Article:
Top Management Team Incentives and Paradox

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Type and Duration

FFF-Förderprojekt, March 2022 until February 2023


Chair of Strategic Management and Entrepreneurship

Main Research

Growth and Complexity


The objective of this research project is to link the disconnected research streams on TMT incentives and paradoxes as well as to address relevant research gaps through one conceptual and two empirical projects.
In order to get a comprehensive overview of the incentives literature, the first project aims to review research on non-financial performance metrics (NFPM) in executives’ compensation and identify gaps,
patterns, and future research opportunities. The second project aims to shed light on how different kinds of social incentives are related to social and financial firm-level outcomes and which role social and economic value orientations play in this regard. Finally, the third project studies the role of TMT incentives for firms’ ability to simultaneously engage in exploration and exploitation (i.e., to become ambidextrous) and examines the role of firms’ financial performance in this relationship.

Keywords:Ambidexterity, Paradox, Top Management Teams, Incentives, Compensation

Practical Application

All three projects have both practical relevance since the design of TMT incentives and the respective firm level outcomes are relevant for all types of organizations. Particularly, understanding the complex effects of non-financial performance metrics in executives’ compensation in the first project would allow owners and board of directors to enhance the effectiveness of firms’ governance mechanisms as well as leaders’ incentive and compensation systems. The findings of the second project encourage board of directors to pay increasing attention to the adaptation of social incentives in several types of organizations. By digging in deeper into the distinct effects of social incentives, several organizations should be guided on how to structure and weight the specific components in the respective compensation schemes. Further, the results in the third project allow practitioners to pay increasing attention to the context in which senior executives take their decisions to engage in exploration and exploitation.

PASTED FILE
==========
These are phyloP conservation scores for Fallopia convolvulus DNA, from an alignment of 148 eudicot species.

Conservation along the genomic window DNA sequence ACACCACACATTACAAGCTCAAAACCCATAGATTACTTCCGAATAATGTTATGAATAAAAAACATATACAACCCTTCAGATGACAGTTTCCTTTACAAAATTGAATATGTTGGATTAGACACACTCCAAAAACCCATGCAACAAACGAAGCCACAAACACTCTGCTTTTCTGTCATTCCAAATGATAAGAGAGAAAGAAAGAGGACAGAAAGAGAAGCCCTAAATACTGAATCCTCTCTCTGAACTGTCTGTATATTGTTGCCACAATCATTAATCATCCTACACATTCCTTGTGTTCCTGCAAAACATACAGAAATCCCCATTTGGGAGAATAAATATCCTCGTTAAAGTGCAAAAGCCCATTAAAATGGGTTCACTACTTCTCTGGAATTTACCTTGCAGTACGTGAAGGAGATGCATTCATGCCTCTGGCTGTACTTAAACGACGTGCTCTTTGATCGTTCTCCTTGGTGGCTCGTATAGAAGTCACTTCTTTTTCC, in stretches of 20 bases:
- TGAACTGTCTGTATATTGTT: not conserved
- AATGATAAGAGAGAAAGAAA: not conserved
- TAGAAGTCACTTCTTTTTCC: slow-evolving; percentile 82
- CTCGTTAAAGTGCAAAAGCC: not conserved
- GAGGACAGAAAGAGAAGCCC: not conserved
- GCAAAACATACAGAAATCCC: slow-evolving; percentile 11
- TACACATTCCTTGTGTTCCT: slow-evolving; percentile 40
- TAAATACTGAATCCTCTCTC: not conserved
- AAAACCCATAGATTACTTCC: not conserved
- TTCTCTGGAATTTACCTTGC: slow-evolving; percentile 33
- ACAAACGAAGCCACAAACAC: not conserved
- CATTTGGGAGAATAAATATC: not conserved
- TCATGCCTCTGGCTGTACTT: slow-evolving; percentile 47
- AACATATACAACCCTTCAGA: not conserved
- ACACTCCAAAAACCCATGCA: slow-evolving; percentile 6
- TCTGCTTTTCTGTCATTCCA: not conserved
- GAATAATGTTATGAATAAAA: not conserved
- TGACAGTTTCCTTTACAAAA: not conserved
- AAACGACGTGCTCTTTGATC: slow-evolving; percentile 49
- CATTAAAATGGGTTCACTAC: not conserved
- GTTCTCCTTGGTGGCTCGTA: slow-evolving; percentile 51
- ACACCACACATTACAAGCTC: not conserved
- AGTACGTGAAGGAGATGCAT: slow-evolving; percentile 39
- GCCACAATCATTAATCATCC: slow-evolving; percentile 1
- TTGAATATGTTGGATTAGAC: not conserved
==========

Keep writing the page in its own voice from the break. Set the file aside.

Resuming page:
Reference to Liechtenstein

Improving the understanding of the relationship between executives’ incentives and firms’ ability to deal with contradictory but interrelated objectives (i.e., ambidexterity and hybridity) can provide important insights for companies, managers and boards of directors in Liechtenstein and the greater Rhine Valley region. The results from the project show, among others, that in addition to the more informal approaches, such as values, culture and symbolism, the incorporation of sustainability and responsibility goals into formal systems and structures (such as the compensation system) are necessary to promote social performance. As companies in Liechtenstein and the Rhine Valley Region place special emphasis on values, norms, sustainability and society, these findings are particularly relevant for diverse types of organizations in this region. In general, by providing insights in how innovation can be fostered without neglecting profitability and how sustainability goals can be pursued without jeopardizing firms’ economic viability, the findings of the project are interesting and relevant for the broader audiences in Liechtenstein. Further, incentives for senior executives are a regular topic of intensive public debate in Switzerland and Liechtenstein. This project has the potential to provide empirical grounded in-depth insights into the actual effects of different incentive and compensation schemes on firms’ economic and/or social performance and may thus be instrumental to inform not only managers, but also political decision makers and the broader public.